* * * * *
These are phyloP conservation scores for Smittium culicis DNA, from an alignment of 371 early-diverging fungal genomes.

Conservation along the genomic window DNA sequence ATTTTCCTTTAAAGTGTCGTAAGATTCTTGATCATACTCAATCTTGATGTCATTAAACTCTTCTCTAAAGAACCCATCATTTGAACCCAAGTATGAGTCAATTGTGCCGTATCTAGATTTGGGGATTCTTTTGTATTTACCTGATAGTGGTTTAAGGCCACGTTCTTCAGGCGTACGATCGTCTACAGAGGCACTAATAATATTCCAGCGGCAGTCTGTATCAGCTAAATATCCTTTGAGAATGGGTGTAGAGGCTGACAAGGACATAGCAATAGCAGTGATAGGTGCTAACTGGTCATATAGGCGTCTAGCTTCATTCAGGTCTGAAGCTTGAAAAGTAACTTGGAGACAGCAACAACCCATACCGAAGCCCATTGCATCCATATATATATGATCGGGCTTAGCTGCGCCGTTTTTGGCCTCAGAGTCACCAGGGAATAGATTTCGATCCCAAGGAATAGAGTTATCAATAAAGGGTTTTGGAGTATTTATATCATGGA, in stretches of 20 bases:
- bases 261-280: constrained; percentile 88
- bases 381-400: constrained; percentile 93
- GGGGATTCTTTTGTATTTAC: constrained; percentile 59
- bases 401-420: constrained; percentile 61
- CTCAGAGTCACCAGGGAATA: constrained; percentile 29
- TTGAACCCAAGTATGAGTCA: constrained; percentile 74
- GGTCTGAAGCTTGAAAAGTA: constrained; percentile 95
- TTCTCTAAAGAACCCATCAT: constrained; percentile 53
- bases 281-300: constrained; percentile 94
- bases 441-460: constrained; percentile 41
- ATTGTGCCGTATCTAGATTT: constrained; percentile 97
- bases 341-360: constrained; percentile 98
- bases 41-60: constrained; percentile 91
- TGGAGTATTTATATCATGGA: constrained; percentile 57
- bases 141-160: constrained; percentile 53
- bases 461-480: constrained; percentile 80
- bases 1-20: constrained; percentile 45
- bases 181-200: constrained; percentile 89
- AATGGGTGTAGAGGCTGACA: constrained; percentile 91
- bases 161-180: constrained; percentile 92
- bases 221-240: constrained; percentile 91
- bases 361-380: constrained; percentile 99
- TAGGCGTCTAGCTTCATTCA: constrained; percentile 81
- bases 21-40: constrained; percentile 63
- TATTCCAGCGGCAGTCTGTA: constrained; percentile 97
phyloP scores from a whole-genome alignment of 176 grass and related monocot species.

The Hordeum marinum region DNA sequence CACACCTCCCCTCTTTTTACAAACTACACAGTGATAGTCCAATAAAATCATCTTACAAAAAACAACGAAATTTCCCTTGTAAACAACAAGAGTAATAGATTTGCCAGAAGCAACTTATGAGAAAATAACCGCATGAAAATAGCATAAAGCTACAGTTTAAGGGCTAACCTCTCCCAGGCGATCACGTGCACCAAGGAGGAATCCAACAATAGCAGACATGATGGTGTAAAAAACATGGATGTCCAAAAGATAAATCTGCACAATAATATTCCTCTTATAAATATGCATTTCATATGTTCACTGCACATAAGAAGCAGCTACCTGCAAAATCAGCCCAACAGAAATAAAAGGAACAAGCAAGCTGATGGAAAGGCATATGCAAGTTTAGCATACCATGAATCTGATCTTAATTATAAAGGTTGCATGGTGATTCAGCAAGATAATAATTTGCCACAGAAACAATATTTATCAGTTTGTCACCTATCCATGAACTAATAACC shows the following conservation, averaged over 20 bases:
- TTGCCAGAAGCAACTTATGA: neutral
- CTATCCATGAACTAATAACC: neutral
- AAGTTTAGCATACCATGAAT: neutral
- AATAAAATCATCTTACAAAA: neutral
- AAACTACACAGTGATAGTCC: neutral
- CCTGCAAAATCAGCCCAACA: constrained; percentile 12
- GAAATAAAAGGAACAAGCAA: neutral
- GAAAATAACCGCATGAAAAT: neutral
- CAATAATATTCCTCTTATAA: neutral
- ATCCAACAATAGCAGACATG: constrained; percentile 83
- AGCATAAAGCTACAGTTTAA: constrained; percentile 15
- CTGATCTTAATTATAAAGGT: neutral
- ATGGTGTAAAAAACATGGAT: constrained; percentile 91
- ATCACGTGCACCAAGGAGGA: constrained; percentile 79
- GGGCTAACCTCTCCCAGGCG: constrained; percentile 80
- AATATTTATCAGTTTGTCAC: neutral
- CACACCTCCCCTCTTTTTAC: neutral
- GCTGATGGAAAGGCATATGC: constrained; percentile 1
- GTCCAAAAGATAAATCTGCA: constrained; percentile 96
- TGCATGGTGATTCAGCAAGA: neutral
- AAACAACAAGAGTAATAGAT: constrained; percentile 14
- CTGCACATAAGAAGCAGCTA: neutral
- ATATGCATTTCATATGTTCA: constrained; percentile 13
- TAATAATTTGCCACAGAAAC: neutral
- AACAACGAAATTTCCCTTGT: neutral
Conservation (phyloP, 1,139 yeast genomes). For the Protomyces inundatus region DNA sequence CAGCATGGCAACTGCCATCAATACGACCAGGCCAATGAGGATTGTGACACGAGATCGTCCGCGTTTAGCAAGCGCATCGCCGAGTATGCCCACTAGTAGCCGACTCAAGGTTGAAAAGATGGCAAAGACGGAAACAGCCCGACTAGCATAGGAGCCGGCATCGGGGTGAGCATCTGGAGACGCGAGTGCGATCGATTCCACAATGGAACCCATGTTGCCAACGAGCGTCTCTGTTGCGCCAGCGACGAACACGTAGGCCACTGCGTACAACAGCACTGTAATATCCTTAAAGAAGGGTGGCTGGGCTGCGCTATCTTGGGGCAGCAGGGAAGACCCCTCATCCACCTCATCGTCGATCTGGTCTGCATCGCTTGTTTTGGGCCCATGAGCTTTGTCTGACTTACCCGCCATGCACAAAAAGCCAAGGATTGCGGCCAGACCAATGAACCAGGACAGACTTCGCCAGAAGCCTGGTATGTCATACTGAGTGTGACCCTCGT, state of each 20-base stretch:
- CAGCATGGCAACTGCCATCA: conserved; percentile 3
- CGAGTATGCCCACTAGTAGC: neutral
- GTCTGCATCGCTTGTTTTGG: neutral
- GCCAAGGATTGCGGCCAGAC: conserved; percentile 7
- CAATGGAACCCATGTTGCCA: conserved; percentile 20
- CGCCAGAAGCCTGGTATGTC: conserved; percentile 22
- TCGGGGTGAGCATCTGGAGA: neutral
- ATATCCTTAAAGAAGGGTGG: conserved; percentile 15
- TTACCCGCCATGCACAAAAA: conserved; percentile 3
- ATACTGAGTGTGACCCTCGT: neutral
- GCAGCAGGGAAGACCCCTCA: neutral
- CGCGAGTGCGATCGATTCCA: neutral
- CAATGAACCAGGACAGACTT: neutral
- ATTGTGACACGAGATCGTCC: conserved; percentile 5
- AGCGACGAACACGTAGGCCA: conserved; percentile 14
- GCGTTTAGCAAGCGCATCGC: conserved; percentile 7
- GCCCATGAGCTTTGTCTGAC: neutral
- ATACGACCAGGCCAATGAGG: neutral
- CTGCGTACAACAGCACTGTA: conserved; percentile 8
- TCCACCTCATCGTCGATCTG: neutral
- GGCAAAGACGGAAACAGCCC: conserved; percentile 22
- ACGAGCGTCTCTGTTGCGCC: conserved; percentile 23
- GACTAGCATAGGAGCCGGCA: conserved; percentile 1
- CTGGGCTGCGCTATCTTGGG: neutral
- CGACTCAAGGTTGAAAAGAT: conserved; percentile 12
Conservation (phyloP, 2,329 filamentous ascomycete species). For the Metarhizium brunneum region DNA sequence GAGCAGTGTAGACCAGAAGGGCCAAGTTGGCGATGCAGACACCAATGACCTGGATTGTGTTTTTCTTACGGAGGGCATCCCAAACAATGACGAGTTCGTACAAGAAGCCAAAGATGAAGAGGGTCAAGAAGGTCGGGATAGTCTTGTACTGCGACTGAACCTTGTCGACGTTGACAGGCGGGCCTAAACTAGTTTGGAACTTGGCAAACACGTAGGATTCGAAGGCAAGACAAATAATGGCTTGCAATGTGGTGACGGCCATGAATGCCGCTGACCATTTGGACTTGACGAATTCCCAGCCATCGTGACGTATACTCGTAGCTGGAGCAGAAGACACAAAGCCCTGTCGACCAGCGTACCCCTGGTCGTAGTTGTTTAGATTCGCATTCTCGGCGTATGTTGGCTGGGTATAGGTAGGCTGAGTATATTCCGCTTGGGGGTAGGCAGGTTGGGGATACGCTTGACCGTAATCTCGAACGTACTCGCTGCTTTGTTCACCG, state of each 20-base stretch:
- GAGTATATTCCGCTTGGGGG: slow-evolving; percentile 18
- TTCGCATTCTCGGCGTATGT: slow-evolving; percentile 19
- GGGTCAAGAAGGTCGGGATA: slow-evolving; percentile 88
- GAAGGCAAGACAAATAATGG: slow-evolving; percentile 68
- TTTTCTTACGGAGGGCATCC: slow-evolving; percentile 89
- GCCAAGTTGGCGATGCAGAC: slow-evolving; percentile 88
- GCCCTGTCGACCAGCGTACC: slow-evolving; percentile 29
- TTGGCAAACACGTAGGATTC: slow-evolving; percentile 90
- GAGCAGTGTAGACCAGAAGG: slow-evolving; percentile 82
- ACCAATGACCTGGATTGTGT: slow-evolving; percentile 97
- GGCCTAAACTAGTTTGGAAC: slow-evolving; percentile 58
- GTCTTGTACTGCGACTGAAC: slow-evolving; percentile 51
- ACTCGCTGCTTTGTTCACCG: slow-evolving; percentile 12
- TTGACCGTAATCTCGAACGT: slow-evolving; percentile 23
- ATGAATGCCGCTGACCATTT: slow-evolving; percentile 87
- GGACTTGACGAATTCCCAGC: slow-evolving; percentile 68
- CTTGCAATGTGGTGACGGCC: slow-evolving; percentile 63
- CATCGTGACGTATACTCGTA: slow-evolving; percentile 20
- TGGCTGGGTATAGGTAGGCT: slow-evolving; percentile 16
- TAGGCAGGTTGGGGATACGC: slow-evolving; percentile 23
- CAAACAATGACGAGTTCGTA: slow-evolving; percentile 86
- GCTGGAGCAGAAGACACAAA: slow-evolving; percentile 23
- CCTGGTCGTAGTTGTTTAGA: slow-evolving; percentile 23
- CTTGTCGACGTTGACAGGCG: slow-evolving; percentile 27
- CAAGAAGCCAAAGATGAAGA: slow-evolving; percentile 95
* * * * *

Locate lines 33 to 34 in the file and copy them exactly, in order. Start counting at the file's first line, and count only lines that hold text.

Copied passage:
- AATAAAATCATCTTACAAAA: neutral
- AAACTACACAGTGATAGTCC: neutral